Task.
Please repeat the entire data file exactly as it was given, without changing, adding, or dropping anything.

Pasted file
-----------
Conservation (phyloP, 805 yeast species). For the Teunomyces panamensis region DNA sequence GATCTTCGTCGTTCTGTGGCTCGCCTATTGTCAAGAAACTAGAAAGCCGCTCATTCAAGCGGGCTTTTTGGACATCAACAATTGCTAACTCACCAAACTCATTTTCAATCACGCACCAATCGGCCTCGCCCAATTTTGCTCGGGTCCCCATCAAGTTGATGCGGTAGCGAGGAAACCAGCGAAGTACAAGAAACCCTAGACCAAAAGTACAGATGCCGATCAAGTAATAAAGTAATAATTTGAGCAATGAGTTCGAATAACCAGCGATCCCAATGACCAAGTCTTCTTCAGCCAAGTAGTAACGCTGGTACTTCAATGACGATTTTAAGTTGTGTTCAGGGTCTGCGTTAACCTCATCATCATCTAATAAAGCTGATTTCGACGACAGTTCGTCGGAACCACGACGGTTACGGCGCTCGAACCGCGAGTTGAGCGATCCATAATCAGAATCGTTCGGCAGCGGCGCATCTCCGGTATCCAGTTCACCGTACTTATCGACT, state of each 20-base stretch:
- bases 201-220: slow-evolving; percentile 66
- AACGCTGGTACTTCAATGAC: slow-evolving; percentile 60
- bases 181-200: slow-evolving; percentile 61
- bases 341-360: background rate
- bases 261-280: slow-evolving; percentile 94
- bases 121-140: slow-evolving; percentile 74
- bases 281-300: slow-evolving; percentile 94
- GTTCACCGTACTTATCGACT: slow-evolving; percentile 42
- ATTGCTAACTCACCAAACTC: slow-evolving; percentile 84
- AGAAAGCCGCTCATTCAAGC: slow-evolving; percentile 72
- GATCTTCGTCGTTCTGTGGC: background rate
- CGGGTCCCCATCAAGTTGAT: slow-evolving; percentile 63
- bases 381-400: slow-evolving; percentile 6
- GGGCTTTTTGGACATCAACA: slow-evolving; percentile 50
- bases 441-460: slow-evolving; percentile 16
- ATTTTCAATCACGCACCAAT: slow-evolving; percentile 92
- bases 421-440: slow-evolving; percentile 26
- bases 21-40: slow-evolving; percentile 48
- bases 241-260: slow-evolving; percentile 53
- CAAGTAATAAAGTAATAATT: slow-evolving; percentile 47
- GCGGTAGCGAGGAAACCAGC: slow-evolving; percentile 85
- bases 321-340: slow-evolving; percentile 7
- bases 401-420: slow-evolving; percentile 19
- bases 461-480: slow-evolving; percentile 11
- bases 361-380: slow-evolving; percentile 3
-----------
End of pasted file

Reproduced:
Conservation (phyloP, 805 yeast species). For the Teunomyces panamensis region DNA sequence GATCTTCGTCGTTCTGTGGCTCGCCTATTGTCAAGAAACTAGAAAGCCGCTCATTCAAGCGGGCTTTTTGGACATCAACAATTGCTAACTCACCAAACTCATTTTCAATCACGCACCAATCGGCCTCGCCCAATTTTGCTCGGGTCCCCATCAAGTTGATGCGGTAGCGAGGAAACCAGCGAAGTACAAGAAACCCTAGACCAAAAGTACAGATGCCGATCAAGTAATAAAGTAATAATTTGAGCAATGAGTTCGAATAACCAGCGATCCCAATGACCAAGTCTTCTTCAGCCAAGTAGTAACGCTGGTACTTCAATGACGATTTTAAGTTGTGTTCAGGGTCTGCGTTAACCTCATCATCATCTAATAAAGCTGATTTCGACGACAGTTCGTCGGAACCACGACGGTTACGGCGCTCGAACCGCGAGTTGAGCGATCCATAATCAGAATCGTTCGGCAGCGGCGCATCTCCGGTATCCAGTTCACCGTACTTATCGACT, state of each 20-base stretch:
- bases 201-220: slow-evolving; percentile 66
- AACGCTGGTACTTCAATGAC: slow-evolving; percentile 60
- bases 181-200: slow-evolving; percentile 61
- bases 341-360: background rate
- bases 261-280: slow-evolving; percentile 94
- bases 121-140: slow-evolving; percentile 74
- bases 281-300: slow-evolving; percentile 94
- GTTCACCGTACTTATCGACT: slow-evolving; percentile 42
- ATTGCTAACTCACCAAACTC: slow-evolving; percentile 84
- AGAAAGCCGCTCATTCAAGC: slow-evolving; percentile 72
- GATCTTCGTCGTTCTGTGGC: background rate
- CGGGTCCCCATCAAGTTGAT: slow-evolving; percentile 63
- bases 381-400: slow-evolving; percentile 6
- GGGCTTTTTGGACATCAACA: slow-evolving; percentile 50
- bases 441-460: slow-evolving; percentile 16
- ATTTTCAATCACGCACCAAT: slow-evolving; percentile 92
- bases 421-440: slow-evolving; percentile 26
- bases 21-40: slow-evolving; percentile 48
- bases 241-260: slow-evolving; percentile 53
- CAAGTAATAAAGTAATAATT: slow-evolving; percentile 47
- GCGGTAGCGAGGAAACCAGC: slow-evolving; percentile 85
- bases 321-340: slow-evolving; percentile 7
- bases 401-420: slow-evolving; percentile 19
- bases 461-480: slow-evolving; percentile 11
- bases 361-380: slow-evolving; percentile 3